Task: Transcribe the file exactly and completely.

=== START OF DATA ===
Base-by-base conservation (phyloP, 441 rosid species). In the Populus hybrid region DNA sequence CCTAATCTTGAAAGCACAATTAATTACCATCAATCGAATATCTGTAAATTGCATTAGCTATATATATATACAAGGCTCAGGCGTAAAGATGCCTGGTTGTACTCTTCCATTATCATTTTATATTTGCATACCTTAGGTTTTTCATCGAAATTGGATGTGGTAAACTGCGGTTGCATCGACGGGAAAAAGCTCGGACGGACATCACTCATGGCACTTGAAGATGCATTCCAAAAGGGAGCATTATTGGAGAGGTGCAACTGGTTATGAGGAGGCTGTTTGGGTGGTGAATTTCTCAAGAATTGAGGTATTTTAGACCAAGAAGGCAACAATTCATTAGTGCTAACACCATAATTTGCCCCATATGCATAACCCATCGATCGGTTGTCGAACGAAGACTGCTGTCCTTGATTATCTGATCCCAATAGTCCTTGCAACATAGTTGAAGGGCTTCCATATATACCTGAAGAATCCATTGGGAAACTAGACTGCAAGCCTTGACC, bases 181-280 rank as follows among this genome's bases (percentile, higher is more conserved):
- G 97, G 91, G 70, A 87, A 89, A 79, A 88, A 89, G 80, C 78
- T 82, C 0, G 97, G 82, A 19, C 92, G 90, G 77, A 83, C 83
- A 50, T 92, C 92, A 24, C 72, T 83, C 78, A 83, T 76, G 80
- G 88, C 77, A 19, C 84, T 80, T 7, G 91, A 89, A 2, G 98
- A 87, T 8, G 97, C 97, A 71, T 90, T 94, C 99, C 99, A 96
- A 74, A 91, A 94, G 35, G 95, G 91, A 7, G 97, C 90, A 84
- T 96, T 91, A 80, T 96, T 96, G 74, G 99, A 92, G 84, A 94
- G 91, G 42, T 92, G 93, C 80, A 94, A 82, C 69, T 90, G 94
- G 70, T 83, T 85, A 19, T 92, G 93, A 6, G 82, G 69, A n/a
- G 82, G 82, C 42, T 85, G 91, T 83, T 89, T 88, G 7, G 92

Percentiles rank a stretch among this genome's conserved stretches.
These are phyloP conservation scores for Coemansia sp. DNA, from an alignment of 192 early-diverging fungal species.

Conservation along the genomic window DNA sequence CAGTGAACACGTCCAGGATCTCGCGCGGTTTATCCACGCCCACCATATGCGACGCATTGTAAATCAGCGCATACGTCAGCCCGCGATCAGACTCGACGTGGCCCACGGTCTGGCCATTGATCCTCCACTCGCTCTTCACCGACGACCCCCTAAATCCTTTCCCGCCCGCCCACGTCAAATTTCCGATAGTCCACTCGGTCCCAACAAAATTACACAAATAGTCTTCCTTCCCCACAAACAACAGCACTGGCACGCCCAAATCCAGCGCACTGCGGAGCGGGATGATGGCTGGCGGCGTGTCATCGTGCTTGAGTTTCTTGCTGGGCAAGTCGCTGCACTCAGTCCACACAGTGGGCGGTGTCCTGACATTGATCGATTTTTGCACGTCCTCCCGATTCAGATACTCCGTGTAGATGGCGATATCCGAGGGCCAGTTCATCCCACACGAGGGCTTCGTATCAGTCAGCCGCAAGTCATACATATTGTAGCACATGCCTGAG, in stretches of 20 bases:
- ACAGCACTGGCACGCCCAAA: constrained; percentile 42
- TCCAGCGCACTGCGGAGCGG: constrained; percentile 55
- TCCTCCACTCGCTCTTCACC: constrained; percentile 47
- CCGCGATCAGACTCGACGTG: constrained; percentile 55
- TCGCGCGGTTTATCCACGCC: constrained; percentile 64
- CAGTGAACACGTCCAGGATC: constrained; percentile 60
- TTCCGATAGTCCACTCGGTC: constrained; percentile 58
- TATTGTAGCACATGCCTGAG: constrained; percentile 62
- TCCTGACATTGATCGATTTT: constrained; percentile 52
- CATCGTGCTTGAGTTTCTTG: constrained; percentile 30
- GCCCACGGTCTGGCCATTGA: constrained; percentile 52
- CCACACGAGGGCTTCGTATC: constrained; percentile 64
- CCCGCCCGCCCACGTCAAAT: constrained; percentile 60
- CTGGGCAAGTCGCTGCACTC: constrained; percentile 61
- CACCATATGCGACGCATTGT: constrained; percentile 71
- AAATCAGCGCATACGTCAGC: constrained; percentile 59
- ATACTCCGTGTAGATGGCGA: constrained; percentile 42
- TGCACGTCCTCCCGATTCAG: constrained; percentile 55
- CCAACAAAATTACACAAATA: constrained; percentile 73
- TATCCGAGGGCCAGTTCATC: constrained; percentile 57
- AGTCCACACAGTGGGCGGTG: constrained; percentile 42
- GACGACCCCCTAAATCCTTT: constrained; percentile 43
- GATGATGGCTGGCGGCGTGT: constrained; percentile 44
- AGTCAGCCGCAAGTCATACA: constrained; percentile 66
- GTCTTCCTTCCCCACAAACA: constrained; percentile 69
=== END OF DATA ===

Base-by-base conservation (phyloP, 441 rosid species). In the Populus hybrid region DNA sequence CCTAATCTTGAAAGCACAATTAATTACCATCAATCGAATATCTGTAAATTGCATTAGCTATATATATATACAAGGCTCAGGCGTAAAGATGCCTGGTTGTACTCTTCCATTATCATTTTATATTTGCATACCTTAGGTTTTTCATCGAAATTGGATGTGGTAAACTGCGGTTGCATCGACGGGAAAAAGCTCGGACGGACATCACTCATGGCACTTGAAGATGCATTCCAAAAGGGAGCATTATTGGAGAGGTGCAACTGGTTATGAGGAGGCTGTTTGGGTGGTGAATTTCTCAAGAATTGAGGTATTTTAGACCAAGAAGGCAACAATTCATTAGTGCTAACACCATAATTTGCCCCATATGCATAACCCATCGATCGGTTGTCGAACGAAGACTGCTGTCCTTGATTATCTGATCCCAATAGTCCTTGCAACATAGTTGAAGGGCTTCCATATATACCTGAAGAATCCATTGGGAAACTAGACTGCAAGCCTTGACC, bases 181-280 rank as follows among this genome's bases (percentile, higher is more conserved):
- G 97, G 91, G 70, A 87, A 89, A 79, A 88, A 89, G 80, C 78
- T 82, C 0, G 97, G 82, A 19, C 92, G 90, G 77, A 83, C 83
- A 50, T 92, C 92, A 24, C 72, T 83, C 78, A 83, T 76, G 80
- G 88, C 77, A 19, C 84, T 80, T 7, G 91, A 89, A 2, G 98
- A 87, T 8, G 97, C 97, A 71, T 90, T 94, C 99, C 99, A 96
- A 74, A 91, A 94, G 35, G 95, G 91, A 7, G 97, C 90, A 84
- T 96, T 91, A 80, T 96, T 96, G 74, G 99, A 92, G 84, A 94
- G 91, G 42, T 92, G 93, C 80, A 94, A 82, C 69, T 90, G 94
- G 70, T 83, T 85, A 19, T 92, G 93, A 6, G 82, G 69, A n/a
- G 82, G 82, C 42, T 85, G 91, T 83, T 89, T 88, G 7, G 92

Percentiles rank a stretch among this genome's conserved stretches.
These are phyloP conservation scores for Coemansia sp. DNA, from an alignment of 192 early-diverging fungal species.

Conservation along the genomic window DNA sequence CAGTGAACACGTCCAGGATCTCGCGCGGTTTATCCACGCCCACCATATGCGACGCATTGTAAATCAGCGCATACGTCAGCCCGCGATCAGACTCGACGTGGCCCACGGTCTGGCCATTGATCCTCCACTCGCTCTTCACCGACGACCCCCTAAATCCTTTCCCGCCCGCCCACGTCAAATTTCCGATAGTCCACTCGGTCCCAACAAAATTACACAAATAGTCTTCCTTCCCCACAAACAACAGCACTGGCACGCCCAAATCCAGCGCACTGCGGAGCGGGATGATGGCTGGCGGCGTGTCATCGTGCTTGAGTTTCTTGCTGGGCAAGTCGCTGCACTCAGTCCACACAGTGGGCGGTGTCCTGACATTGATCGATTTTTGCACGTCCTCCCGATTCAGATACTCCGTGTAGATGGCGATATCCGAGGGCCAGTTCATCCCACACGAGGGCTTCGTATCAGTCAGCCGCAAGTCATACATATTGTAGCACATGCCTGAG, in stretches of 20 bases:
- ACAGCACTGGCACGCCCAAA: constrained; percentile 42
- TCCAGCGCACTGCGGAGCGG: constrained; percentile 55
- TCCTCCACTCGCTCTTCACC: constrained; percentile 47
- CCGCGATCAGACTCGACGTG: constrained; percentile 55
- TCGCGCGGTTTATCCACGCC: constrained; percentile 64
- CAGTGAACACGTCCAGGATC: constrained; percentile 60
- TTCCGATAGTCCACTCGGTC: constrained; percentile 58
- TATTGTAGCACATGCCTGAG: constrained; percentile 62
- TCCTGACATTGATCGATTTT: constrained; percentile 52
- CATCGTGCTTGAGTTTCTTG: constrained; percentile 30
- GCCCACGGTCTGGCCATTGA: constrained; percentile 52
- CCACACGAGGGCTTCGTATC: constrained; percentile 64
- CCCGCCCGCCCACGTCAAAT: constrained; percentile 60
- CTGGGCAAGTCGCTGCACTC: constrained; percentile 61
- CACCATATGCGACGCATTGT: constrained; percentile 71
- AAATCAGCGCATACGTCAGC: constrained; percentile 59
- ATACTCCGTGTAGATGGCGA: constrained; percentile 42
- TGCACGTCCTCCCGATTCAG: constrained; percentile 55
- CCAACAAAATTACACAAATA: constrained; percentile 73
- TATCCGAGGGCCAGTTCATC: constrained; percentile 57
- AGTCCACACAGTGGGCGGTG: constrained; percentile 42
- GACGACCCCCTAAATCCTTT: constrained; percentile 43
- GATGATGGCTGGCGGCGTGT: constrained; percentile 44
- AGTCAGCCGCAAGTCATACA: constrained; percentile 66
- GTCTTCCTTCCCCACAAACA: constrained; percentile 69